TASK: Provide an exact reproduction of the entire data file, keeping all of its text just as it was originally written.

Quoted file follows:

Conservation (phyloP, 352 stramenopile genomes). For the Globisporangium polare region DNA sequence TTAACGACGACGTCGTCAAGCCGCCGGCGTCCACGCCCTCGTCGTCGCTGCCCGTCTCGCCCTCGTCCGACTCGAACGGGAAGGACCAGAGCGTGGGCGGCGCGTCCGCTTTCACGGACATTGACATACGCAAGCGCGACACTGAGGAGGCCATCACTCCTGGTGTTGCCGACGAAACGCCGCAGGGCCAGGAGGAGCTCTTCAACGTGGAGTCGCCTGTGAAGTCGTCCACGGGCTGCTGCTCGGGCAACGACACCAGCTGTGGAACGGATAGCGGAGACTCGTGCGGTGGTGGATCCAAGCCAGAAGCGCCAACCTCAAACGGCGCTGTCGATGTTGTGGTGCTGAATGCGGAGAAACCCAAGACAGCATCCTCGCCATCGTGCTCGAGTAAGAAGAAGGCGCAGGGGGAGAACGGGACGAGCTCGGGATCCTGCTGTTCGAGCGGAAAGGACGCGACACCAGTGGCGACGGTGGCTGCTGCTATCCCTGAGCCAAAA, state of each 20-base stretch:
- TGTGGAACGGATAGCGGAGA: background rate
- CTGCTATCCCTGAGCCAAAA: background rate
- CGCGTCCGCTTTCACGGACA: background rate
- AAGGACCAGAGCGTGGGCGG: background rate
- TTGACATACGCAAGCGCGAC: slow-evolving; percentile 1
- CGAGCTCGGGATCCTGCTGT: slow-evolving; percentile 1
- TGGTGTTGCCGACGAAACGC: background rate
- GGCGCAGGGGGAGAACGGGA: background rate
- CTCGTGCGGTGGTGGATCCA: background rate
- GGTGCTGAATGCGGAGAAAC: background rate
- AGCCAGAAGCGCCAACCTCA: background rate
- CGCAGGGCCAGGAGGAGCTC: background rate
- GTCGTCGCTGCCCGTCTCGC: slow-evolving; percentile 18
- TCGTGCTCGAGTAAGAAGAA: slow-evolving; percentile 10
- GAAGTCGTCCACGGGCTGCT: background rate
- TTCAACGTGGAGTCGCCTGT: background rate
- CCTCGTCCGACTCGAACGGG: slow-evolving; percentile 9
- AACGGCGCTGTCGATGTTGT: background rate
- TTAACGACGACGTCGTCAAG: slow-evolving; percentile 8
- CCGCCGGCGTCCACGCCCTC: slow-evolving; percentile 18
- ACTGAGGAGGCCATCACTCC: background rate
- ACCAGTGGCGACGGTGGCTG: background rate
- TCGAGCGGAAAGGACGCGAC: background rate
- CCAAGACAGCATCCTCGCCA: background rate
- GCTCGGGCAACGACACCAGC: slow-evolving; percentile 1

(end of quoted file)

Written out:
Conservation (phyloP, 352 stramenopile genomes). For the Globisporangium polare region DNA sequence TTAACGACGACGTCGTCAAGCCGCCGGCGTCCACGCCCTCGTCGTCGCTGCCCGTCTCGCCCTCGTCCGACTCGAACGGGAAGGACCAGAGCGTGGGCGGCGCGTCCGCTTTCACGGACATTGACATACGCAAGCGCGACACTGAGGAGGCCATCACTCCTGGTGTTGCCGACGAAACGCCGCAGGGCCAGGAGGAGCTCTTCAACGTGGAGTCGCCTGTGAAGTCGTCCACGGGCTGCTGCTCGGGCAACGACACCAGCTGTGGAACGGATAGCGGAGACTCGTGCGGTGGTGGATCCAAGCCAGAAGCGCCAACCTCAAACGGCGCTGTCGATGTTGTGGTGCTGAATGCGGAGAAACCCAAGACAGCATCCTCGCCATCGTGCTCGAGTAAGAAGAAGGCGCAGGGGGAGAACGGGACGAGCTCGGGATCCTGCTGTTCGAGCGGAAAGGACGCGACACCAGTGGCGACGGTGGCTGCTGCTATCCCTGAGCCAAAA, state of each 20-base stretch:
- TGTGGAACGGATAGCGGAGA: background rate
- CTGCTATCCCTGAGCCAAAA: background rate
- CGCGTCCGCTTTCACGGACA: background rate
- AAGGACCAGAGCGTGGGCGG: background rate
- TTGACATACGCAAGCGCGAC: slow-evolving; percentile 1
- CGAGCTCGGGATCCTGCTGT: slow-evolving; percentile 1
- TGGTGTTGCCGACGAAACGC: background rate
- GGCGCAGGGGGAGAACGGGA: background rate
- CTCGTGCGGTGGTGGATCCA: background rate
- GGTGCTGAATGCGGAGAAAC: background rate
- AGCCAGAAGCGCCAACCTCA: background rate
- CGCAGGGCCAGGAGGAGCTC: background rate
- GTCGTCGCTGCCCGTCTCGC: slow-evolving; percentile 18
- TCGTGCTCGAGTAAGAAGAA: slow-evolving; percentile 10
- GAAGTCGTCCACGGGCTGCT: background rate
- TTCAACGTGGAGTCGCCTGT: background rate
- CCTCGTCCGACTCGAACGGG: slow-evolving; percentile 9
- AACGGCGCTGTCGATGTTGT: background rate
- TTAACGACGACGTCGTCAAG: slow-evolving; percentile 8
- CCGCCGGCGTCCACGCCCTC: slow-evolving; percentile 18
- ACTGAGGAGGCCATCACTCC: background rate
- ACCAGTGGCGACGGTGGCTG: background rate
- TCGAGCGGAAAGGACGCGAC: background rate
- CCAAGACAGCATCCTCGCCA: background rate
- GCTCGGGCAACGACACCAGC: slow-evolving; percentile 1